Scott Shane's front-page New York Times Tuesday on a liberal mosque in Boston, a city that's hosted a growing number of Islamic terrorists and extremists, focused on a more liberal mosque that promotes tolerance: "Muslims Work To Shed Stigma Tied to Terror – in Boston, a Tolerant Vision of Islam." All well and good. But Shane's feverish defense of peaceful American Muslims calls up questions of his own previous story, blaming conservative critics of Islam for fomenting international Islamic extremism.
To be Muslim in America today means to be held responsible, or to fear you may be, for the brutal acts of others whose notion of what Allah demands is utterly antithetical to your own. For the diverse crowd that prays at the Islamic Society of Boston Cultural Center, where professors at nearby universities mix with freshly arrived immigrants from Somalia and Egypt, it means hearing the word “Islamic” first thing each morning in news reports on an infamous extremist group. It means a kind of implied collective responsibility, however illogical, for beheadings in Syria, executions in Iraq and bombs in Boston.
Yet when the shoe is on the other foot, the New York Times has never had a problem blaming the Tea Party, Sarah Palin, or conservatism in general for violent acts committed by people with no ties to them.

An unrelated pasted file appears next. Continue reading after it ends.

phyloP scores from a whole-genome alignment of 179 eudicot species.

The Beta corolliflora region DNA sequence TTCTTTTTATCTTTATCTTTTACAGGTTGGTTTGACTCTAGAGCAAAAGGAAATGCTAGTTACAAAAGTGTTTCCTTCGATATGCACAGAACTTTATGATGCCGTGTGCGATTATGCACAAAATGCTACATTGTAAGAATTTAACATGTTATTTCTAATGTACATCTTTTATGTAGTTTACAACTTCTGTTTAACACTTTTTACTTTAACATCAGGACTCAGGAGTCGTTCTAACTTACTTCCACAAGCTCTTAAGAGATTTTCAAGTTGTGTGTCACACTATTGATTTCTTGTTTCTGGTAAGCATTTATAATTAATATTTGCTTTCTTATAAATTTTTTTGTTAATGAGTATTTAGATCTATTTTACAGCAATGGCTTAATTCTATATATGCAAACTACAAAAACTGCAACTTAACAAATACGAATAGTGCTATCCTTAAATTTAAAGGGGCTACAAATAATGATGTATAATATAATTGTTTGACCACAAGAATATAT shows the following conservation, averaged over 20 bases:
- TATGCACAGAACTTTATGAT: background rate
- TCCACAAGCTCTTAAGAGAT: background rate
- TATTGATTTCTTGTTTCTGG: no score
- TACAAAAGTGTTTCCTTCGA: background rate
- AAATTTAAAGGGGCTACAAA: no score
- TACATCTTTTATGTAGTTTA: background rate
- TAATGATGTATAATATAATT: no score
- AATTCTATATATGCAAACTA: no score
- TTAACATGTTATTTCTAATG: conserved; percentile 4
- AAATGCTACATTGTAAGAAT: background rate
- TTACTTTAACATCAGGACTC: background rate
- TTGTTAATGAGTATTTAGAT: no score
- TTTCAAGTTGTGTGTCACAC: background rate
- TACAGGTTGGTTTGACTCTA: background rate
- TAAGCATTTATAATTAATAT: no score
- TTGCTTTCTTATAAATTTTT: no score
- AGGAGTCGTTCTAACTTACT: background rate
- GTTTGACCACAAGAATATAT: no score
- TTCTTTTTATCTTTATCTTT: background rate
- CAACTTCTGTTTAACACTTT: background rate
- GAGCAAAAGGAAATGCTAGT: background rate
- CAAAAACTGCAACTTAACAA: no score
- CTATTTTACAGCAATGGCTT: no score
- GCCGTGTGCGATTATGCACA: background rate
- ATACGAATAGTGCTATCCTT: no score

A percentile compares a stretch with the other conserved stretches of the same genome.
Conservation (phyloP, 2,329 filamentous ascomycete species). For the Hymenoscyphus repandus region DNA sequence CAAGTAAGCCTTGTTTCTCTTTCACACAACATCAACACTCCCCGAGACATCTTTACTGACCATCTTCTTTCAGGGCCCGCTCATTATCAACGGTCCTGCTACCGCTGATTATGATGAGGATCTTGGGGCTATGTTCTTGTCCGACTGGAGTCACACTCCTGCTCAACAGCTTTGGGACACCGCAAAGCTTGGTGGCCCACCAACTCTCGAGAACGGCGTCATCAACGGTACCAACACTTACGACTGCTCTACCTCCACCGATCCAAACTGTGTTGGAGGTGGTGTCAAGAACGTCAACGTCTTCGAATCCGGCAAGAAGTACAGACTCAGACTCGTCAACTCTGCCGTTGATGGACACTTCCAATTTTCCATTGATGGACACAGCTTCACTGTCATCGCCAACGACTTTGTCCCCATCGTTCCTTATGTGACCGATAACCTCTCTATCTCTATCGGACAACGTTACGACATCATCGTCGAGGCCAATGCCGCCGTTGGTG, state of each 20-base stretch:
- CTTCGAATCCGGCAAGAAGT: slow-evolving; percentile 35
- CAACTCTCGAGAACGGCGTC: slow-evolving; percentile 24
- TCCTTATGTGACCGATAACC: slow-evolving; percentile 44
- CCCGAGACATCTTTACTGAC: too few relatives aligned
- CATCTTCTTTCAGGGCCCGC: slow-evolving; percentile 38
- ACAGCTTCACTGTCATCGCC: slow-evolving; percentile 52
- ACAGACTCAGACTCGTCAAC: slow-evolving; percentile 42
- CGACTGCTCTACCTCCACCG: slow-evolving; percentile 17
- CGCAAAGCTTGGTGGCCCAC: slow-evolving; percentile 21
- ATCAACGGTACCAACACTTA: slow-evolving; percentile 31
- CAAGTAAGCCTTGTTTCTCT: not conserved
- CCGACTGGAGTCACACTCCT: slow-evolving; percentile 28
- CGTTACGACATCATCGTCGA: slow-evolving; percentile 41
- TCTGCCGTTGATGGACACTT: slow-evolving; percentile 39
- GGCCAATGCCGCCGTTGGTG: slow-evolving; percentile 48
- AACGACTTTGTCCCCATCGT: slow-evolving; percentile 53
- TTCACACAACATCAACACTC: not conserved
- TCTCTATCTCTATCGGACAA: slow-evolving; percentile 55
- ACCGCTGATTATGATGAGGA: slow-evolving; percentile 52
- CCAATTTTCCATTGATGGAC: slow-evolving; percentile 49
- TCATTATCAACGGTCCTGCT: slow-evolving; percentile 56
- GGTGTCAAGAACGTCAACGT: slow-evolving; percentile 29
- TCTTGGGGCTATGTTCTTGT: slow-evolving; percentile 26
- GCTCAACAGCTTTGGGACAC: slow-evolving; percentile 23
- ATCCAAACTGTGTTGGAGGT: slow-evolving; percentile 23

And Shane himself is a hypocrite, given that in a 2010 article about a proposed mosque to be built two blocks from Ground Zero, Shane fretted that any U.S. opposition voiced to the project would somehow make radical Muslim extremists hate America even more: "Anti-Islam Protest in U.S. Bolsters Extremists, Experts Say."
Shane even asked former House Speaker Newt Gingrich if he himself was fomenting radicalism with his opposition to the mosque. Talk about "however illogical"!
Mr. Gingrich, the former House speaker and a potential 2012 presidential candidate, said in a Fox News interview that "Nazis don't have the right to put up a sign next to the Holocaust museum in Washington," a comment that drew criticism for appearing to equate those proposing the Islamic center with Nazis.
Asked about the view that such remarks could fuel radicalism, Mr. Gingrich sent an e-mail response on Friday that did not directly address his critics...